From Paris to Berlin, here's where to get your skate on this winter
Glide. Thunk. Muttered comment about them ‘making it look SO easy on Dancing on Ice’. Repeat.
Turns out, ice skating isn’t quite as easy as popular culture would have it. Still, that doesn’t stop us from quite literally hitting the ice every year, filled with romantic ambitions of perfecting our pirouettes/gliding hand in hand with our partners/out skating all the kids (or all of the above).
And while there are loads of gorgeous ice rinks returning to the UK this year, we’re also setting our sights (and skates) further afield – to European cities that are at their best in the winter. So, we’ve put together a list of the ice rinks we can’t wait to
fall over skate on this year – from an icy Parisian palace to a frozen Swiss lake.
Le Grand Palais, Paris
Even the least graceful of skaters exudes elegance when in Paris. The ice rink at Le Grand Palais, smack bang in the middle of the Champs-Élysées, is an impressive set up whenever you visit. By day, the wintry sunlight falls through the domed, glass ceiling; by night, the 3000m² rink turns into a dancefloor, complete with disco lights and tunes loud enough to conceal the sound of you crashing into the barrier for the fifth time…* 3 Av. du Général Eisenhower, 75008 Paris, France
The Natural History Museum, London
Open-air skating in London is always a magical affair, with rinks everywhere from the Tower of London to the top floor of a vibey east London car park. This year, however, we’re directing your attentions to the Natural History Museum. As well as being a scene straight off a Christmas card, 2021 is the last ever year you can skate here as they’re replacing the space outside the museum with a hub for urban wildlife. Get your tickets while you can. Cromwell Rd, South Kensington, London SW7 5BD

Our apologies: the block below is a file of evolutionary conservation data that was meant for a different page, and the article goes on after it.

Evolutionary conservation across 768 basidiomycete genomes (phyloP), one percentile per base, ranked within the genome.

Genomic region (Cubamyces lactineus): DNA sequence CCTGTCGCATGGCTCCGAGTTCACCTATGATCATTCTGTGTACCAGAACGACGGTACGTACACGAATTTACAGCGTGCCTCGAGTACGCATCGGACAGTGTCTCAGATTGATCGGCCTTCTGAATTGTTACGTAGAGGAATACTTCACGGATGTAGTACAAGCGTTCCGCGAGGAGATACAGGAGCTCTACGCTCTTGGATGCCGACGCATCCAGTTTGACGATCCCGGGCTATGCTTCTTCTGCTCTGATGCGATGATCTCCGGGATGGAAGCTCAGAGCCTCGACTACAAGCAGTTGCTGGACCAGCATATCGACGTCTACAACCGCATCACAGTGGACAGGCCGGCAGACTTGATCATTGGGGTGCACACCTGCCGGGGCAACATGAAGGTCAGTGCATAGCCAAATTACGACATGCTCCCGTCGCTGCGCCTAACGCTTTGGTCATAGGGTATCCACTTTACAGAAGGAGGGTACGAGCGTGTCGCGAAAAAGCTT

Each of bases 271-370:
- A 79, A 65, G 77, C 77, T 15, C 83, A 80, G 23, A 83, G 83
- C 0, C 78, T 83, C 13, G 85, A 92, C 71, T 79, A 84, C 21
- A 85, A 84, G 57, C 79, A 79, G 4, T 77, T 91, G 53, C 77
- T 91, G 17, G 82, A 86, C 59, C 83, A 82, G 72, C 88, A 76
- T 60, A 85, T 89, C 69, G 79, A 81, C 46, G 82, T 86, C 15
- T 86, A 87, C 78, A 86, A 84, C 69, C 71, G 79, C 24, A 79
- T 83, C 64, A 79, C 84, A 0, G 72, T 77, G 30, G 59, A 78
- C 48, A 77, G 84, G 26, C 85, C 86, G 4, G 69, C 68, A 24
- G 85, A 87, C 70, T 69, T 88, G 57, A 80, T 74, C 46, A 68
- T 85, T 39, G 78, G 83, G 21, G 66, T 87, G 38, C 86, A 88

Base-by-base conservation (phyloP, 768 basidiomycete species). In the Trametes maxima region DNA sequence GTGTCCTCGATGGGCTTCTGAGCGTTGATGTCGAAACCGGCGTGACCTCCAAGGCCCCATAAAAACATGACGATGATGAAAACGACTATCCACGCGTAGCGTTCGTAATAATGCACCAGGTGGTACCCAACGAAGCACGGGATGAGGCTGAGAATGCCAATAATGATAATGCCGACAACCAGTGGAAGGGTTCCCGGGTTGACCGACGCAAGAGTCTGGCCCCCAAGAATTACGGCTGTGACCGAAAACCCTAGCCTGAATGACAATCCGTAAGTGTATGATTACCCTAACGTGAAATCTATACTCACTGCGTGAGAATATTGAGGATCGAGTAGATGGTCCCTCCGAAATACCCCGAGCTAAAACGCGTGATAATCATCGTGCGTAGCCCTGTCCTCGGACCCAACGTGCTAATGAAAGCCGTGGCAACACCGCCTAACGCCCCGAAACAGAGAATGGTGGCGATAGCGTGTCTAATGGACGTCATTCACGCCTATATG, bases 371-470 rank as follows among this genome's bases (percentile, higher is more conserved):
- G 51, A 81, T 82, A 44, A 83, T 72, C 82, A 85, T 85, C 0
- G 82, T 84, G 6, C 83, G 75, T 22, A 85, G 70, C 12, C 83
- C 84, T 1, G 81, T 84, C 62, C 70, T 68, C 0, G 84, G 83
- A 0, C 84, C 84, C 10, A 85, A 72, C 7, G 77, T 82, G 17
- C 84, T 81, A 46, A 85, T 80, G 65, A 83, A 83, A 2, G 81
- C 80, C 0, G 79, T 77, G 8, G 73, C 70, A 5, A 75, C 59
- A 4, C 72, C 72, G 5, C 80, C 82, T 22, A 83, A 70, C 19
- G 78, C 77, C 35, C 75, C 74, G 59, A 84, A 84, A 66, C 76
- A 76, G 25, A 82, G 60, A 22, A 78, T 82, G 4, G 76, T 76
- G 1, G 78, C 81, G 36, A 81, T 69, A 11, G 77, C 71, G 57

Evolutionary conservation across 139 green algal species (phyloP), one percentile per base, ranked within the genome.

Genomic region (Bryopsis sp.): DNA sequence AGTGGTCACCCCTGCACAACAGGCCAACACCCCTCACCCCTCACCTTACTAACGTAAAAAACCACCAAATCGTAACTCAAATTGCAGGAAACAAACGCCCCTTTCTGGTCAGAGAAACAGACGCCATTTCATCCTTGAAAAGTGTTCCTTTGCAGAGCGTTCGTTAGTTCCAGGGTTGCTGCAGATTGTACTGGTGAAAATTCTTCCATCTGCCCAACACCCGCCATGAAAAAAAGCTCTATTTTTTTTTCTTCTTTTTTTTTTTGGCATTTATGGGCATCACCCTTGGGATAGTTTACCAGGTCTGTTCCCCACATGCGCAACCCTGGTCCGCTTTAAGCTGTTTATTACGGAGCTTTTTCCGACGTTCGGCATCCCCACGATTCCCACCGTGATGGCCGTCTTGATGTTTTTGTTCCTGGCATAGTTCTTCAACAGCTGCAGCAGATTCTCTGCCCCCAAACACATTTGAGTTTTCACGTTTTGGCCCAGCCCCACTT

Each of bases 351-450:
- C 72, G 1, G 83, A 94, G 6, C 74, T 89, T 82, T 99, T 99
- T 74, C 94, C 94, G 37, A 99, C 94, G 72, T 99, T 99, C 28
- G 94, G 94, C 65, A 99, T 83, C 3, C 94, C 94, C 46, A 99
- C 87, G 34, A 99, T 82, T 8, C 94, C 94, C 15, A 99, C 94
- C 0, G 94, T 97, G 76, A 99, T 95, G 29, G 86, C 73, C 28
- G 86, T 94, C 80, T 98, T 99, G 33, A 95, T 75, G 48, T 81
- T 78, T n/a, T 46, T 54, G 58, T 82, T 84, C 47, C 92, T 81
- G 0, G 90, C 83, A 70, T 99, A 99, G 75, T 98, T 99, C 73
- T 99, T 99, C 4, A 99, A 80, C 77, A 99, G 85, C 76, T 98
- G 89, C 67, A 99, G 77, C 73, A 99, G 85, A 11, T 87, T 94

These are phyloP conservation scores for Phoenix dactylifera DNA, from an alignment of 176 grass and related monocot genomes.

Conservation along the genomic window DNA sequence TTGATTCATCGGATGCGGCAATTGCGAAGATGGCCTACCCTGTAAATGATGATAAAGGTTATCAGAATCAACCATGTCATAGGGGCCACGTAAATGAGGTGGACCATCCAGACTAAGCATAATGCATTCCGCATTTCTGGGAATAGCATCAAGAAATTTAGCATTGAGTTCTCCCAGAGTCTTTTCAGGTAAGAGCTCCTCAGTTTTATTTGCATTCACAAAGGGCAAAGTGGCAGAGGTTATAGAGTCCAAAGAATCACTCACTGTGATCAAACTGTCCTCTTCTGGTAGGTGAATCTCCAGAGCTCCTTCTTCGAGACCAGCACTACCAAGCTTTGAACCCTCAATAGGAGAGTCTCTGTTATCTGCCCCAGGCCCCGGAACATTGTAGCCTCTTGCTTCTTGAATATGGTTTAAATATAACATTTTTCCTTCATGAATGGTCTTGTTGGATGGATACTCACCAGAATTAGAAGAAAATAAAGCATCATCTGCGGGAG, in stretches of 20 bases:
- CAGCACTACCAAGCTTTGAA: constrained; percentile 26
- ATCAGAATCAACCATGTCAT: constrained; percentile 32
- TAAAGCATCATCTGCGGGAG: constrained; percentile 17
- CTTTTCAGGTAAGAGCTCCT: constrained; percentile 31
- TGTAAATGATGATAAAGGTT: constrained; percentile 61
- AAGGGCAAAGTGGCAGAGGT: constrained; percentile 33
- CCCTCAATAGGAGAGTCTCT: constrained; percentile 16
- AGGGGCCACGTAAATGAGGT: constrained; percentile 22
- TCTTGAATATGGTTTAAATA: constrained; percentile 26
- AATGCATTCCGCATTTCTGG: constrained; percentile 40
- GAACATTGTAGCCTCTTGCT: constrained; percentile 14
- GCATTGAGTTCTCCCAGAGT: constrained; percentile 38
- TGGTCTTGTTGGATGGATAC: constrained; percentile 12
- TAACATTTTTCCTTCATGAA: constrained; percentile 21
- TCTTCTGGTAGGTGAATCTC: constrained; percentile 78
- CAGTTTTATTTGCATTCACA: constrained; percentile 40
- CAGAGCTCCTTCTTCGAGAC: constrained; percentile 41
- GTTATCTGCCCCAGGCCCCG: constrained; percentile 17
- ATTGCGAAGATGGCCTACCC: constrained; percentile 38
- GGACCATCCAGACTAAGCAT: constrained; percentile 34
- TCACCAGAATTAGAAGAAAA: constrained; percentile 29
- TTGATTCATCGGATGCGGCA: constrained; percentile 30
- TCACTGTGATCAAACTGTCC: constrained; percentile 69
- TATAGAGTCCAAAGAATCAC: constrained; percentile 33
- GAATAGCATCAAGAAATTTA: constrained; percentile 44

Budapest City Park, Budapest
You get a double whammy of views from the ice in Budapest: on one side, the bronze statues of Heroes Square, on the other, the turrets of Vajahunyad Castle. The City Park rink is also one of Europe’s oldest – as well as one of its largest. There are just over 12 kilometres of ice available, and if you time your visit right, you might catch locals ballroom dancing to a live pianist – all happening from the ice. Budapest, Olof Palme stny. 5, 1146 Hungary
Gorky Park, Moscow
Hear us out: a park run, but instead of lacing up your trainers, you strap on skates instead. That’s what’s on offer in Moscow, anyway. Every winter, the paths in Gorky Park are frozen, crisscrossing the snowy landscape and attracting tribes of skaters and skiers. They’ve also done a great job on the lighting, with glittering trees lining the tracks and LEDs embedded beneath the ice that light the path in different colours. Magical stuff. Moscow Krymsky Val, 9, Russia
Potsdamer Platz, Berlin
The only better way to soak up Berlin’s Christmas markets is from the ice. Potsdamer Platz is one of the more festive of Berlin’s cabin-lined squares, with twinkling huts selling everything from sculptures to sausages, and a Ferris wheel glittering over the circular rink. Skating complete, follow your nose to a mug of something warm and spiced (either glühwein or eggnog will do) and an onion-topped Bratwurst – you’ve earnt it. Potsdamer Platz, 10785 Berlin, Germany
Lac de Joux, Switzerland
Skiing aside, Switzerland also comes in strong on the skating side of things. Lac de Joux – a huge, mountain-edged lake in the Jura Mountains – is top of our lists. The scenery is alpine beauty at its finest: sugary mountains speckled with fir trees crumble down to a marzipan-like frozen lake, which is completely free to skate on. Don’t forget your thermals – temperatures plummet to -11˚C here in peak winter. Lac de Joux, Switzerland
*CORRECTION: Le Grand Palais will no longer open to the public until 2024